Menezes AH, Foltz GD. Transoral Approach to the ventral craniocervical border. Oper Tech Neurosurg 2005;8:150-7.  Back to cited text no. 4
Hoppenfield S, deBoer P, Buckley R, editors. Surgical Exposures in Orthopaedics. 4th ed. Philadelphia: Lippincott Williams & Wilkins; 2009. p. 316-28.  Back to cited text no. 5
Moore KL, Dolley AF, Agur AM, editors. Clinically Oriented Anatomy. 7th ed. Philadelphia: Lippincott Williams & Wilkins; 2014. p. 984-1035.  Back to cited text no. 6
Watkins RG. Anterior lateral approach to the upper cervical spine. In: Watkins III, Robert G, Watkins IV, Robert G, editors. Surgical Approaches to the Spine. 2nd ed. Springer. New York, Heidelberg, Dordrecht, London. 2003. p. 33-8.  Back to cited text no. 7
Campbell PG, Yadla S, Malone J, Zussman B, Maltenfort MG, Sharan AD, et al. Early complications related to approach in cervical spine surgery: Single-center prospective study. World Neurosurg 2010;74:363-8.  Back to cited text no. 8
Fard SA, Patel AS, Avila MJ, Sattarov KV, Walter CM, Skoch J, et al. Anatomic considerations of the anterior upper cervical spine during decompression and instrumentation: A cadaveric based study. J Clin Neurosci 2015;22:1810-5.  Back to cited text no. 9
Wei F, Liu Z, Liu X, Jiang L, Dang G, Passias PG, et al. An approach to primary tumors of the upper cervical spine with spondylectomy using a combined approach: Our experience with 19 cases. Spine (Phila Pa 1976) 2018;43:81-8.  Back to cited text no. 10
Park SH, Sung JK, Lee SH, Park J, Hwang JH, Hwang SK, et al. High anterior cervical approach to the upper cervical spine. Surg Neurol 2007;68:519-24.  Back to cited text no. 11
Jones DC, Hayter JP, Vaughan ED, Findlay GF. Oropharyngeal morbidity following transoral approaches to the upper cervical spine. Int J Oral Maxillofac Surg 1998;27:295-8.  Back to cited text no. 12
Nusrath MA, McVicar IH, Siddique I. Approaches to the cervical spine – A special emphasis on the forgotten Trotter's approach review article. J Spine Neurosurg 2014;3:S2. [Doi: 10.4172/2325-9701.S2-003].  Back to cited text no. 13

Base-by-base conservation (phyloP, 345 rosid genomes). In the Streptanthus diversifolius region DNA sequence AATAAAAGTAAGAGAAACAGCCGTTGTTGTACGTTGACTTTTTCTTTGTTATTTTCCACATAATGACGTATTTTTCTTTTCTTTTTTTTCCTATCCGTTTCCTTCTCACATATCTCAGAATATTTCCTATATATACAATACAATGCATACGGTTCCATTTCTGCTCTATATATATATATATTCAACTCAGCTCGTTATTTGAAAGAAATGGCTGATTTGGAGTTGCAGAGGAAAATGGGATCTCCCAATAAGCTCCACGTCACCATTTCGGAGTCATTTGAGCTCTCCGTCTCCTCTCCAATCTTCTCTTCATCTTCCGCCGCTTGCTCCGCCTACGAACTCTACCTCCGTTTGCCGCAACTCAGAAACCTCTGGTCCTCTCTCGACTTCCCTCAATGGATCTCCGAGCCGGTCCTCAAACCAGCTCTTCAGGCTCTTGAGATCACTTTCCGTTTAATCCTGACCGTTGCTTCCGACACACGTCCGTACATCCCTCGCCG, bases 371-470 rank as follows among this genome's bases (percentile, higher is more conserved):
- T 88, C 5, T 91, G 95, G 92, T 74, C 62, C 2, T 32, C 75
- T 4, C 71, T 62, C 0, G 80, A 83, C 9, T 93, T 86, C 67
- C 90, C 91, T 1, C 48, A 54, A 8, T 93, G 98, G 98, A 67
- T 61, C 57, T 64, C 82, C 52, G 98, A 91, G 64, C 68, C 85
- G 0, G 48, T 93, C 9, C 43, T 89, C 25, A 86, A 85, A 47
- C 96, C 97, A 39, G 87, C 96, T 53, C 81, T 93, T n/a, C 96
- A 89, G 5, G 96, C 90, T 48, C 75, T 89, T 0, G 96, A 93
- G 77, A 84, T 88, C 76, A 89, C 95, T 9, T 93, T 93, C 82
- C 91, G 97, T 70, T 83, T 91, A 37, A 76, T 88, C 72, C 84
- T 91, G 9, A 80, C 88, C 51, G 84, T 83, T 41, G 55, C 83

Arbit E, Patterson RH Jr. Combined transoral and median labiomandibular glossotomy approach to the upper cervical spine. Neurosurgery 1981;8:672-4.  Back to cited text no. 14
Moore LJ, Schwartz HC. Median labiomandibular glossotomy for access to the cervical spine. J Oral Maxillofac Surg 1985;43:909-12.  Back to cited text no. 15
Neo M, Asato R, Honda K, Kataoka K, Fujibayashi S, Nakamura T, et al. Transmaxillary and transmandibular approach to a C1 chordoma. Spine (Phila Pa 1976) 2007;32:E236-9.  Back to cited text no. 16
Delgado TE, Garrido E, Harwick RD. Labiomandibular, transoral approach to chordomas in the clivus and upper cervical spine. Neurosurgery 1981;8:675-9.  Back to cited text no. 17
Honma G, Murota K, Shiba R, Kondo H. Mandible and tongue-splitting approach for giant cell tumor of axis. Spine (Phila Pa 1976) 1989;14:1204-10.  Back to cited text no. 18
Wang J, Lu Y, Xia H, Yin Q. A unique procedure of joined transoral and retropharyngeal high cervical approach (JTRC) without mandibulectomy for treating upper cervical neoplasm involving both C2 and C3. Eur Spine J 2017;26:1090-5.  Back to cited text no. 19


  [Figure 1], [Figure 2], [Figure 3], [Figure 4], [Figure 5], [Figure 6], [Figure 7], [Figure 8], [Figure 9], [Figure 10], [Figure 11], [Figure 12], [Figure 13], [Figure 14], [Figure 15]

  [Table 1]